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I'm interested in an infinite dim'l Heisenberg group associated to the vector space $V = L\mathbb{C}/\mathbb{C}$ = {$f \colon S^1 \to \mathbb{C}$|$f$ smooth}/(const. maps). The group is $\mathbb{C}^\times \times V$ with group law

$(z,f)(z',g) = (zz' e^{\pi i (f,g)}, f+g)$

where $(f,g) = \int fdg$ is a symplectic form.

SOME BACKGROUND

There's a pairing $e(f,g) = e^{2\pi i (f,g)}$. The isotropic subspaces $W \subset V$ are the ones s.t. $e = 1$ on $W \times W$. General theory says for such $W$ you can construct a representation $F(W)$. Whenever you have a Lagrangian (= maximal isotropic) subspace $L \subset V$ you get up to equivalence a unique irreducible representation where $\mathbb{C}^\times$ acts by scalars.

(actually I've heard this for groups that are extensions by $U(1)$ and then then there is a unique unitary representation; but I'm guessing it works with $\mathbb{C}^\times$ too by just removing unitary)

One way to describe this representation is as continuous maps $\phi\colon V \to \mathbb{C}$ that satisfy $\phi(v + l) = e^{\pi i (v,\ l)}\phi(v)$ and $\int_{V/L} |\phi|^2 dk < \infty$ where $dk$ is a Haar measure on $V/L$.

QUESTION

For $V = L\mathbb{C}/\mathbb{C}$, $z = e^{i\theta}$ it seems that $z^k$ for $k \in \mathbb{Z} - 0$ forms a basis. Also $L^\pm =$ the vector spaces spanned by the positive/negative powers of $z$ are Lagrangian. `Span' here doesn't mean finite linear combinations but linear combinations where the coefficients form maybe absolutely convergent series?

My question is what is an example of a $\phi \in F(L^+)$?

I think all such $\phi$ should be described as follows. Let $p_\pm \colon V \to L^\pm$ be the projections. Then $\phi(v) = e^{i\pi (p_-(v),\ p_+(v))}\overline{\phi}(p_i(V))$ where $\overline{\phi} \in L^2(L_-;dk)$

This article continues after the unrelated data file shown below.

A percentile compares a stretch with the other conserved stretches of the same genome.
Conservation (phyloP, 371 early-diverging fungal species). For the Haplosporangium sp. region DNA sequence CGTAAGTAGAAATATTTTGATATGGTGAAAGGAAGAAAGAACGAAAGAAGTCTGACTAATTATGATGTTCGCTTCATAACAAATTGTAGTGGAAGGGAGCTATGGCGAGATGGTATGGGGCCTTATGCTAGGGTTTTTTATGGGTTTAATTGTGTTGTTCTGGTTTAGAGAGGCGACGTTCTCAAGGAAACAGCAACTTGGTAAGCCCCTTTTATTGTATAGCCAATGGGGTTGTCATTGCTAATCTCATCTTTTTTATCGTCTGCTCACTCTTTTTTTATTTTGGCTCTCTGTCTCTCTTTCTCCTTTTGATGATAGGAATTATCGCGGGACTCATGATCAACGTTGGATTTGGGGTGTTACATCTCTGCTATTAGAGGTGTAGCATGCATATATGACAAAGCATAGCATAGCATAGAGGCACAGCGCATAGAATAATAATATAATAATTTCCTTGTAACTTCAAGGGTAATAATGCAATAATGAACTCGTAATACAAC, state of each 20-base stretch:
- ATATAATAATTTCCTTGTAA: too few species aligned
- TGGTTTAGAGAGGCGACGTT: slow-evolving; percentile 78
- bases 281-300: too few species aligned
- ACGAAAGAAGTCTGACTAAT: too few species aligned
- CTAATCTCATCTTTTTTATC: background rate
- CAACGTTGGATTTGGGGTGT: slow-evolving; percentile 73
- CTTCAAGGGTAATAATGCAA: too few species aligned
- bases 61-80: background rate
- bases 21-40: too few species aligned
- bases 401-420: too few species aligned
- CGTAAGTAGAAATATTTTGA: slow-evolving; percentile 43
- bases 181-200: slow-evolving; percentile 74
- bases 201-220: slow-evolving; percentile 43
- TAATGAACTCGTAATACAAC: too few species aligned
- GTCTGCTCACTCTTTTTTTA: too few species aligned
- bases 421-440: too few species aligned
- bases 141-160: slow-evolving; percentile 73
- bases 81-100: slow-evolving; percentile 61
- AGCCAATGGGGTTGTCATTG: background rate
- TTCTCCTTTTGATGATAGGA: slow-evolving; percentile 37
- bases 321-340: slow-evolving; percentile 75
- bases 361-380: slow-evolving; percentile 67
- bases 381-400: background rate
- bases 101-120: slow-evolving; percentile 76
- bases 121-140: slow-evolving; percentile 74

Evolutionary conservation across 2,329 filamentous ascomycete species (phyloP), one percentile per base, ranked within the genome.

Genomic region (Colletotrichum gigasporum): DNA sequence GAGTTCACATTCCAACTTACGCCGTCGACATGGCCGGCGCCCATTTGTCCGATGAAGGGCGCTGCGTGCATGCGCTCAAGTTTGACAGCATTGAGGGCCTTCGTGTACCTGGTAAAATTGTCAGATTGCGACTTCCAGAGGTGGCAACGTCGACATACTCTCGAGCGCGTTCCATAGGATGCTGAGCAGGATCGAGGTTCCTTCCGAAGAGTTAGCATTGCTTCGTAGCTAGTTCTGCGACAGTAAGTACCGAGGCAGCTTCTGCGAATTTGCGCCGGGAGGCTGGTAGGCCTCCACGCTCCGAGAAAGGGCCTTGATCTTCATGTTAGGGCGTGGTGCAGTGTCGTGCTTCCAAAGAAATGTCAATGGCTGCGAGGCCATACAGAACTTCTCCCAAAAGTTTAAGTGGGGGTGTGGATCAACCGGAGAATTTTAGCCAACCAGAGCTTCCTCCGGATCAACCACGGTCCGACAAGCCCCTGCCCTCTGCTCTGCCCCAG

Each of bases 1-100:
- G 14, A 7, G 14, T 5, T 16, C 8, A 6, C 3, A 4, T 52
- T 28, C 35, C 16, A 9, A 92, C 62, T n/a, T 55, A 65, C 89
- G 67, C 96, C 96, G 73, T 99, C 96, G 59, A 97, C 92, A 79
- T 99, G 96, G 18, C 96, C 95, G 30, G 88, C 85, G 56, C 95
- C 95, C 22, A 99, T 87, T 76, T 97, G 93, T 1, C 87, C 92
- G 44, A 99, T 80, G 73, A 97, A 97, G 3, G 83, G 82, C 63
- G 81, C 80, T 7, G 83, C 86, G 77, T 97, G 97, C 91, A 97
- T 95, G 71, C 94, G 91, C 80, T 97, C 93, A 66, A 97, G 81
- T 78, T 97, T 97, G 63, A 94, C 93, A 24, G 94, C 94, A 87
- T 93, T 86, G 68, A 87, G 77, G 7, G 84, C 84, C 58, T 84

Among my difficulties with answering this question is that $L_-$ is still a really big space and I don't know what a Haar measure would be on this a space.

I should say, the answer to this question wont really help me in any research per se; I ask it because morally I feel better talking about $F(L)$ if I could write down at least one of its elements.

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You want the integral to be finite? –  S. Carnahan Sep 23 '10 at 14:20
    
Have you read "Loop groups" by Pressley and Segal? They address some of the analytic issues there. –  Victor Protsak Sep 23 '10 at 15:44
1  
+1 for providing background. –  Theo Johnson-Freyd Sep 23 '10 at 16:21
    
@Scott thanks for pointing that out; I fixed it. @Victor I've skimmed through that book; there's a lot of information in there maybe I'll take another look thanks. –  solbap Sep 23 '10 at 20:33

1 Answer 1

up vote 4 down vote accepted

I'll give a description on the level of the polynomial Lie algebra, and then wave my hands about integrating and completing. As Victor Protsak mentioned in the comments, you can find a more precise treatment in section 9.5 of Pressley and Segal. There, the unitary representation arises from a choice of complex structure.

The Lie algebra of the Heisenberg group is (topologically) spanned by operators $\{ x_k \}_{k \neq 0}$ and $c$, where $x_k$ describes the tangent vector corresponding to the basis vector $z^k$ in the group, and $c$ exponentiates to the central torus. The element $c$ is central in the Lie algebra, and the other generators obey the commutation relation $[x_j, x_k] = j\delta_{j,-k} c$ (although you may need a factor of 1/2 with your choice of normalization). The Lie algebra of $L^+$ is topologically spanned by $x_k$ for $k$ positive, and the corresponding statement holds for $L^-$ with $i$ negative.

The Fock representation is some completion of $\mathbb{C}[x_{-1},x_{-2},\dots,]$, i.e., ``finite energy'' elements are just finite sums of monomials in the generators of $L^-$. The action is given by the following rules:

  1. When $k$ is negative, $x_k$ acts by multiplication.
  2. When $k$ is positive, $x_k$ acts by $k\frac{\partial}{\partial x_{-k}}$.
  3. $c$ acts by the identity.

Exponentiating will give you a description of the action of group elements of the form $z^k$, and finite sums thereof, on finite energy elements of the representation. Modulo normalization, this will yield essentially the formula you gave in the background section. However, I don't think a Haar measure on $V/L$ exists.

Here is an explicit element: there is a distinguished vacuum vector $1$ (sometimes written $\Omega$ or $|0\rangle$), which is the unit element of the polynomial ring above. It is annihilated by all $x_i$ for $i$ positive, so all $z^k$ act by identity on it when $k>0$. The action of $z^k$ for $k<0$ is by exponentiating $x_k$ in the completion. Elements of the central torus act by ordinary scaling.

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